Twenty-five African countries have been affected by fall armyworm that has damaged 1.5 million hectares so far and the infestation is still spreading, an African Union (AU) official said Saturday.

The fall army worm, which originates from the Americas and started its infestation in Nigeria, has spread to countries as diverse as Zambia, Ethiopia, Ghana and Gambia, said Josefa Sacko, African Union’s Commissioner for Rural Economy and Agriculture, during a press conference organized at the sidelines of the ongoing 29th AU Summit held from June 27 to July 4.

Sacko said the infestation, which mainly occurs in maize crop, a popular staple crop in eastern and southern African countries, has so far not found an effective sustainable solution to the threat.

The AU hopes to establish soon a continental framework to deal with the infestation, as it tries to deal with the threat that also has an ability to affect 80 other crop varieties.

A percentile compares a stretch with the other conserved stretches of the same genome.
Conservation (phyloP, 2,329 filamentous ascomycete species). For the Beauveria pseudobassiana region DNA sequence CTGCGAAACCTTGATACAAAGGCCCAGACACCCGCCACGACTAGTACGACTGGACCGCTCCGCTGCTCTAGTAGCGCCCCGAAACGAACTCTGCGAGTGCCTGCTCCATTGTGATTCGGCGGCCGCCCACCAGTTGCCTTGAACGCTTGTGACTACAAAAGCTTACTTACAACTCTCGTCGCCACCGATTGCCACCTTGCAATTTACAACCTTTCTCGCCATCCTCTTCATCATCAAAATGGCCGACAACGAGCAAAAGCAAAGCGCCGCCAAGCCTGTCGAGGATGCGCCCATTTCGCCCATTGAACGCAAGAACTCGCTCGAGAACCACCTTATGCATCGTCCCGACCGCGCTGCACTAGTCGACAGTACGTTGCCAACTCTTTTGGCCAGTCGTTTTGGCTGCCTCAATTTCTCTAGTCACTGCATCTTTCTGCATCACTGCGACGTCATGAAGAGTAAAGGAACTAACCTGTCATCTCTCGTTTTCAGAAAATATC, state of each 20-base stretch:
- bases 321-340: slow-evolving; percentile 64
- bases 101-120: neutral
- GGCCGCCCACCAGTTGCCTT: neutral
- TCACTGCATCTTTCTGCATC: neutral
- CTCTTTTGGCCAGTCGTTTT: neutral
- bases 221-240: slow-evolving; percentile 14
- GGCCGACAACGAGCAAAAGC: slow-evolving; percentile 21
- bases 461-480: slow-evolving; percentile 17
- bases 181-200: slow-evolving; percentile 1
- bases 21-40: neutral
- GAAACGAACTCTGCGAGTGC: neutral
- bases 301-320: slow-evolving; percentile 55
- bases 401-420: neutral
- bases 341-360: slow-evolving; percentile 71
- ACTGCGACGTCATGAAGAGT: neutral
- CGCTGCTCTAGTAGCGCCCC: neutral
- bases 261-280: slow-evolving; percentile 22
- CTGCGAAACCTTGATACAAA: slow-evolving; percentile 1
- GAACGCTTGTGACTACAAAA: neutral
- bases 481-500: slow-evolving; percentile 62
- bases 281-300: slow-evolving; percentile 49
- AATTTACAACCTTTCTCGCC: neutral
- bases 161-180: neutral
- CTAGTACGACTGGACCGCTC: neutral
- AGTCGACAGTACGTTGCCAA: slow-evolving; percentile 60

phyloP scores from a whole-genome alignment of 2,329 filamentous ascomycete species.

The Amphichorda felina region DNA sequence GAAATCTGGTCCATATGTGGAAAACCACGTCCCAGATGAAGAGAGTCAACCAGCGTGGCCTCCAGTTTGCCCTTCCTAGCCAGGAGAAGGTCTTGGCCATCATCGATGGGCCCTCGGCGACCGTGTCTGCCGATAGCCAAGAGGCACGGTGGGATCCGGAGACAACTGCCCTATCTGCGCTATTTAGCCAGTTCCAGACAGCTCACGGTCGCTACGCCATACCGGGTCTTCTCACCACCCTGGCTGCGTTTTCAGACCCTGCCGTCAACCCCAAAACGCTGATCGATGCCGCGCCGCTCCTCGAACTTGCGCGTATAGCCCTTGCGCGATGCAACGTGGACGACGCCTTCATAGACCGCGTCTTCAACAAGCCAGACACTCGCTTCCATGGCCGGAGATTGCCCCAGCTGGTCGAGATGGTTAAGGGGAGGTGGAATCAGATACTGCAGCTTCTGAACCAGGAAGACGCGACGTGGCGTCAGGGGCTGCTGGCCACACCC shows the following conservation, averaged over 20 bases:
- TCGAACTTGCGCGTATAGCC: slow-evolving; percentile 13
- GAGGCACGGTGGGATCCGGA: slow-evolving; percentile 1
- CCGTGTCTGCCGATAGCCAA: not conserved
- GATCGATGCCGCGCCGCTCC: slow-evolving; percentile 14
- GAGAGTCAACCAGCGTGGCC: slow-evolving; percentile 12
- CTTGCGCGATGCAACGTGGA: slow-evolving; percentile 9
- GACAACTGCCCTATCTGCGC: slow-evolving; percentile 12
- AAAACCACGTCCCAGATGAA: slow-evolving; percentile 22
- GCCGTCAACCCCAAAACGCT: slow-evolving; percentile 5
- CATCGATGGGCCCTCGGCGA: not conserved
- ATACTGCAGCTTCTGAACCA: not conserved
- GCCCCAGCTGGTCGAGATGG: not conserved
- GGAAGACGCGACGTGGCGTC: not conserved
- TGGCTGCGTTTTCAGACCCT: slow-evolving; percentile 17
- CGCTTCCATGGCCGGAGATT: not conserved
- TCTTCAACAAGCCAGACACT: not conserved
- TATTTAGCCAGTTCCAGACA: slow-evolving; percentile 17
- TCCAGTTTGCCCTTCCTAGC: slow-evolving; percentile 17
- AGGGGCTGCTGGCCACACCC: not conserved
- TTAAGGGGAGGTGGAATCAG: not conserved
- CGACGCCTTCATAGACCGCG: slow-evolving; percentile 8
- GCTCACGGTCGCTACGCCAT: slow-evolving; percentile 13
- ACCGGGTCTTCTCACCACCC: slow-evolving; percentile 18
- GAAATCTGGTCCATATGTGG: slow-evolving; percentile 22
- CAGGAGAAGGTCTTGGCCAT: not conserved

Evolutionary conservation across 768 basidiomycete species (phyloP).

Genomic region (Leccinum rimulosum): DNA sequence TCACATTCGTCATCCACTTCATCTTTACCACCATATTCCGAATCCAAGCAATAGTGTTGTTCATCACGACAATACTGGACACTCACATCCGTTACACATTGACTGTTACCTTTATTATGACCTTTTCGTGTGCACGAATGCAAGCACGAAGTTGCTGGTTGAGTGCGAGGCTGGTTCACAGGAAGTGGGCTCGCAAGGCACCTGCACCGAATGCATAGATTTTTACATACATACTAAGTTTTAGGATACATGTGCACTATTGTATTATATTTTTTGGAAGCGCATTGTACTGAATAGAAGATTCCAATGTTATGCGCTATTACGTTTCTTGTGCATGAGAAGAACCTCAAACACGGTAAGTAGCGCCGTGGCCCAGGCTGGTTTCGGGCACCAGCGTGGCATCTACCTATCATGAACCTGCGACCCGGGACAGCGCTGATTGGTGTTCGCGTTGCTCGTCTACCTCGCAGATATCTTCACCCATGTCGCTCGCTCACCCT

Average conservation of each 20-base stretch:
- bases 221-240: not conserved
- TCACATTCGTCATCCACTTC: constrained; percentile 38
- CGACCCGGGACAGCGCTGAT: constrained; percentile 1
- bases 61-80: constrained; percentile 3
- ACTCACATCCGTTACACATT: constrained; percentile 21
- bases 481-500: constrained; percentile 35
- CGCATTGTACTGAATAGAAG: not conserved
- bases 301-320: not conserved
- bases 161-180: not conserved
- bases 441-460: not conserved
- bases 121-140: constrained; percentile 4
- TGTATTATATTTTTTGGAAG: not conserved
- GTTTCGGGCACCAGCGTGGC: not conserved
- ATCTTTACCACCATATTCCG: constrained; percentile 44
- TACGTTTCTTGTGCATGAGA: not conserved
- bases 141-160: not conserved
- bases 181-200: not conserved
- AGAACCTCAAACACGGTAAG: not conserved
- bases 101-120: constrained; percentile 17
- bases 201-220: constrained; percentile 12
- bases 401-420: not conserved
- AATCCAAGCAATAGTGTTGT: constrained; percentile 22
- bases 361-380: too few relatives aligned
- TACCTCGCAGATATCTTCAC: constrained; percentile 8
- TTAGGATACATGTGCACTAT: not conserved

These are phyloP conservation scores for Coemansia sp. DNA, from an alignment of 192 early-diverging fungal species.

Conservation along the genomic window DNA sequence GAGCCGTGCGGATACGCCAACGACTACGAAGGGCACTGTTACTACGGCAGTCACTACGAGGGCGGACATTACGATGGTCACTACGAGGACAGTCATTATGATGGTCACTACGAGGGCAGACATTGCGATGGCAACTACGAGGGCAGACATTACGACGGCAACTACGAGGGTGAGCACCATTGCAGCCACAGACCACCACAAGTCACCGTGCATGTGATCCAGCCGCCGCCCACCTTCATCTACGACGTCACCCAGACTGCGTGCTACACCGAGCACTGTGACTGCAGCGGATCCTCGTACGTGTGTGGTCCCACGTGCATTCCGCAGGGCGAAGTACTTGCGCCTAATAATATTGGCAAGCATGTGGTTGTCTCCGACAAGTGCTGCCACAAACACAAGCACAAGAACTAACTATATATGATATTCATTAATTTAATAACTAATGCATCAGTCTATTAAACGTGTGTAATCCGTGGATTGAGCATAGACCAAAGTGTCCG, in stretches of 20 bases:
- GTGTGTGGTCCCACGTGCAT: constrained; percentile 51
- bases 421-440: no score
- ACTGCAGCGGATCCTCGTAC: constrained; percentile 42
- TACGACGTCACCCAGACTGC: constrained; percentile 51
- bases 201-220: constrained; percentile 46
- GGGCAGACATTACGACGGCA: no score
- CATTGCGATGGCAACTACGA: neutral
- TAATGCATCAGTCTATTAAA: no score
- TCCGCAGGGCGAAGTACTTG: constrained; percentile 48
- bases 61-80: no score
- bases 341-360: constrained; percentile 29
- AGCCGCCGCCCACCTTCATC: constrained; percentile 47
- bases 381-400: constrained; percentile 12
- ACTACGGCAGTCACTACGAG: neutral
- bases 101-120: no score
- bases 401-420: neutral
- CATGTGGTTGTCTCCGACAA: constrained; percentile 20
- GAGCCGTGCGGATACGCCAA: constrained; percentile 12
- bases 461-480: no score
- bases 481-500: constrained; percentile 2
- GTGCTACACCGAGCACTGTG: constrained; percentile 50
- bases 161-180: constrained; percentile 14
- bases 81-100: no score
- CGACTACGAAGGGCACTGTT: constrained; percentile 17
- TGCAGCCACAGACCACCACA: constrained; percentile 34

Ethiopia in particular has been severely affected by the pest spreading to six major maize producing regions partially affecting 145,000 hectares of land.

A joint effort by Ethiopian and other East African nations to combat the pest so far helped to save over 81,000 hectares of land that was covered in maize production, said Daniel Dentamo, Public Relations head at Ethiopian Ministry of Agriculture and Natural Resources.

He further said 100,000 plus liters of pesticides have been distributed to over 209,000 farmers across the affected areas.

The southern African nation of Zambia meanwhile has deployed 3 million dollars while Ghana has committed 4 million dollars to fight armyworm infestation. Enditem

Source: Xinhua/NewsGhana.com.gh